The “Royal Poodle”- Buyer Beware

In addition to sharing information about our glorious breeds, we also try to pass along information about what a breed isn’t. 

Like the Alaskan Rottweiler, the “Excelsior Doberman,” and pretty much any “teacup (fill in the breed), the Royal Poodle is a marketing ploy of some breeders selling a Poodle that is larger than is acceptable in the AKC breed standard. That standard recognizes standard, miniature, and toy sized Poodles, and while there is no written “cap” for height in the standard Poodle’s size which can be “over 15 inches at the highest point of the shoulders,”  a “royal” Poodle  is typically over 25 to 31 inches tall at the shoulder, virtually twice the standard’s minimum height.

Some “Royal Poodle” breeders charge a premium for their larger dogs. “To the largest goes the prize,” is not how dog shows work, and thus, Royal Poodles have no advantage in a show ring. In fact, most will be ignored (if not wicketed). Royal sized Poodles are also typically thicker, heavier, have bigger feet, chest and bone structure than acceptably sized Standard Poodles.

Sometimes these large Poodles are marketed as “giant” Poodles, which at least offers some transparency, but by either name, anyone looking for their first Poodle who comes across breeders touting their “Royal” or “teacup” Poodles should steer clear if they want a Poodle that meets the standard established by people who know the breed.  If a breeder doesn’t even attempt to meet a breed standard, some might wonder what else aren’t they doing in the interest of the soundness of their puppies.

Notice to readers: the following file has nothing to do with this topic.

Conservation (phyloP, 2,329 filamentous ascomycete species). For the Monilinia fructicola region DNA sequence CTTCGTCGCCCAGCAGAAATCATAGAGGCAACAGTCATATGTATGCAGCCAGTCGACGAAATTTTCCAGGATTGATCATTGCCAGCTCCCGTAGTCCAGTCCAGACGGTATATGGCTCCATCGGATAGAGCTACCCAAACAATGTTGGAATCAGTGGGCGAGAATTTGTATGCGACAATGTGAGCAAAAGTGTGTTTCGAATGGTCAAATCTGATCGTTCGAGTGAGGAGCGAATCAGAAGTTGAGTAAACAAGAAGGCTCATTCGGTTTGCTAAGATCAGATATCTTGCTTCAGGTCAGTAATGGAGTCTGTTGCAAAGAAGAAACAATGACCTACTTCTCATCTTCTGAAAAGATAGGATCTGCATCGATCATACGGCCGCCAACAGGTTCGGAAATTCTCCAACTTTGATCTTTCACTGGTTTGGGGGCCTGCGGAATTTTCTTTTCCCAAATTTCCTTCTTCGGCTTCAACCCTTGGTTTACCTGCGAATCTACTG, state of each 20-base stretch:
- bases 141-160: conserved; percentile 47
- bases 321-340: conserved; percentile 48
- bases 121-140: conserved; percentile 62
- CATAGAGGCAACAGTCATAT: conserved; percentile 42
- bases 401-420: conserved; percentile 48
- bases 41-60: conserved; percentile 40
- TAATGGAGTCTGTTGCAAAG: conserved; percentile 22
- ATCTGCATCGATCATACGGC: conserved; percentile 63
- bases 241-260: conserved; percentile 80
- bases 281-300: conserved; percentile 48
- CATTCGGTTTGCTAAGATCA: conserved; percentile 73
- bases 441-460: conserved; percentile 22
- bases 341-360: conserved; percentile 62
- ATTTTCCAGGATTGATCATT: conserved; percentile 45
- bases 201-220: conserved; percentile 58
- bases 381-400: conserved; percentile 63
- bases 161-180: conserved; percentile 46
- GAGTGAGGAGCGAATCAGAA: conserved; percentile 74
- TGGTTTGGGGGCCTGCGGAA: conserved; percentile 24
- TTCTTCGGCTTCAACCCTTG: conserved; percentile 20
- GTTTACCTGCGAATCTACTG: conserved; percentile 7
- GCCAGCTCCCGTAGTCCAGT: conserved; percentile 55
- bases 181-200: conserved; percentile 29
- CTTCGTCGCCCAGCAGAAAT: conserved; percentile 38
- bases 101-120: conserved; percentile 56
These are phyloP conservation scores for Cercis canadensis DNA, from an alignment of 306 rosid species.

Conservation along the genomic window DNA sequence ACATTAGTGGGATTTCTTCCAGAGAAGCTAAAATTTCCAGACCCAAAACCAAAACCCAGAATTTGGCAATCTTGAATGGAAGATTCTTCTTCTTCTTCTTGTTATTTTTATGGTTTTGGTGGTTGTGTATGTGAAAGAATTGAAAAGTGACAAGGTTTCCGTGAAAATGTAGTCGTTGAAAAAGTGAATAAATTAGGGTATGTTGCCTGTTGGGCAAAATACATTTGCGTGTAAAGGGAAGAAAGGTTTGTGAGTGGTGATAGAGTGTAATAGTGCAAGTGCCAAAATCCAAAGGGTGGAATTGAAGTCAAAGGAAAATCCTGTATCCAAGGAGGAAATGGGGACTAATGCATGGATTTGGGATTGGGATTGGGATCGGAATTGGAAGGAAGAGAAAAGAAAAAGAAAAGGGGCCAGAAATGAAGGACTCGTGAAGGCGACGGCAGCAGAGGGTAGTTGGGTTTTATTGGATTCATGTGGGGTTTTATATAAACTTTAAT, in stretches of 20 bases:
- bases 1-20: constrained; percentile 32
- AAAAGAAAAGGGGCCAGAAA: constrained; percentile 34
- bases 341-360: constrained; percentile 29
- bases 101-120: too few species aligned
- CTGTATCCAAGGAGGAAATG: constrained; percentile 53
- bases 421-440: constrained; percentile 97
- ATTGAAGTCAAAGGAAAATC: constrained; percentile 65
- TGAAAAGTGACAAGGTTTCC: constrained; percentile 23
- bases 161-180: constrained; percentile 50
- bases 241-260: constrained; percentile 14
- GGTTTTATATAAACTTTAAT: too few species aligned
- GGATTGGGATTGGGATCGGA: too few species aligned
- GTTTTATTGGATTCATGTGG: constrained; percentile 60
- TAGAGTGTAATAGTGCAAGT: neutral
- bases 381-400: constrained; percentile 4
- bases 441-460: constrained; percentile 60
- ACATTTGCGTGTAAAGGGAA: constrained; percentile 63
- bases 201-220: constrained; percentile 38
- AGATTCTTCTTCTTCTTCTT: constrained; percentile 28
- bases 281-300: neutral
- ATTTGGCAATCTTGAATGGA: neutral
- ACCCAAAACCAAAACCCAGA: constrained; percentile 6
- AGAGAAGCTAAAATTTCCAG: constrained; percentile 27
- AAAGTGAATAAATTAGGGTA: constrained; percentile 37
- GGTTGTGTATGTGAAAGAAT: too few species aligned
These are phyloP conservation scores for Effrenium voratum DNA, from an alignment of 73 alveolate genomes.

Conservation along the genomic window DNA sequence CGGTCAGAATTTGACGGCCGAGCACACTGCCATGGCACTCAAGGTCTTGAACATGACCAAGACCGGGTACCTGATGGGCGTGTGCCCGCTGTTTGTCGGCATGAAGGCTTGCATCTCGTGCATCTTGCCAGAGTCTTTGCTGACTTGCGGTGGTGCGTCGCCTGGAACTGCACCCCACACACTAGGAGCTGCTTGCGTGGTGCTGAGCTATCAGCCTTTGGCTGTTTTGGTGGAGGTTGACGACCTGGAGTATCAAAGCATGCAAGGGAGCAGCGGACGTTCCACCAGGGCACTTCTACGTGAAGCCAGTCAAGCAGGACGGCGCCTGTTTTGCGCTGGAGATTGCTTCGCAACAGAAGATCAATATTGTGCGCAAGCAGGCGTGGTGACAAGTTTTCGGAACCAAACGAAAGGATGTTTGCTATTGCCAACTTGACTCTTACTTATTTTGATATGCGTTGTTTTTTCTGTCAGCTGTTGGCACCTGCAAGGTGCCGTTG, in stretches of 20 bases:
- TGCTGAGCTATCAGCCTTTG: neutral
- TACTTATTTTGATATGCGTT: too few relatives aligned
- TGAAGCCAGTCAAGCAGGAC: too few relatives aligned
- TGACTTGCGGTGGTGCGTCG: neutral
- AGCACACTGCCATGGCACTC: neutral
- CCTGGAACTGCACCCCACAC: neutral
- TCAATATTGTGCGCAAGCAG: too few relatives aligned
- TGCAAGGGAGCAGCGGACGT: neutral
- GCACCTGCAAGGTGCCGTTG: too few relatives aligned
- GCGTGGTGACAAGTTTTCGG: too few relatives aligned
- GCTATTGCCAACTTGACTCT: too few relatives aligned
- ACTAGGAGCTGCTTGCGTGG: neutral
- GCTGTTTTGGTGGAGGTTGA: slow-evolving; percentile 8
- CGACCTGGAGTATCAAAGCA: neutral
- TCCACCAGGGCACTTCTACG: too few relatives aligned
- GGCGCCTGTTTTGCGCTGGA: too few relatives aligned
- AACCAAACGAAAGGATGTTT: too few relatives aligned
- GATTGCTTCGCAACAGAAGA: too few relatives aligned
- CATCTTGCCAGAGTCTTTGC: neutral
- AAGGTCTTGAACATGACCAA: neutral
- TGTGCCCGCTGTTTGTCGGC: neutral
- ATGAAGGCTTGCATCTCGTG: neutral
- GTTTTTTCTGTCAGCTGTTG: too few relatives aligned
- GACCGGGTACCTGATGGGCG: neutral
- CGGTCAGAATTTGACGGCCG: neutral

Those who already love a “Royal” Poodle should continue to enjoy their dog. Do agility, flyball or therapy dog work. Have fun with the dog, but be advised that breeding him or her – or getting a Royal Poodle expressly in the belief that you’ll get rich, or that you are improving the gene pool, is not likely.

Image: “Sheer Class” by Mark Adlington is available for purchase as wall art, home decor and lifestyle items here.  Sharing this print with this post in no way implies that the Poodle depicted is an unacceptable size.

21 thoughts on “The “Royal Poodle”- Buyer Beware”

  1. There is no limit on the height of a standard poodle other than they must be at minimum 15 inches tall. They can be much larger than 15 inches and still be up to standard like any other size when it comes to proportions as there again, is NO LIMIT on how tall a standard can be. Who wrote this article? Lol yes there is an average size that most Standards typically are but that is not the limit. By breed standard there is no limit, other than 15 inches or taller with no limit on how tall.

    • That’s what i was wondering… Royal Poodles (by definition) fit nicely within the AKC breed standard.

  2. Perhaps the PCA (they who set the AKC poodle standard) should consider establishing an upper limit in height for the standard. But while they’re at it, they should add (as in Europe) the “Klein” or Moyen”, a size between miniature and standard. I have many friends who have “oversized minis” for obedience competition, but at 15-1/2 or 16 inches they are too large to be shown in conformation as miniature poodles and too small to catch the judge’s eye in the Standard class.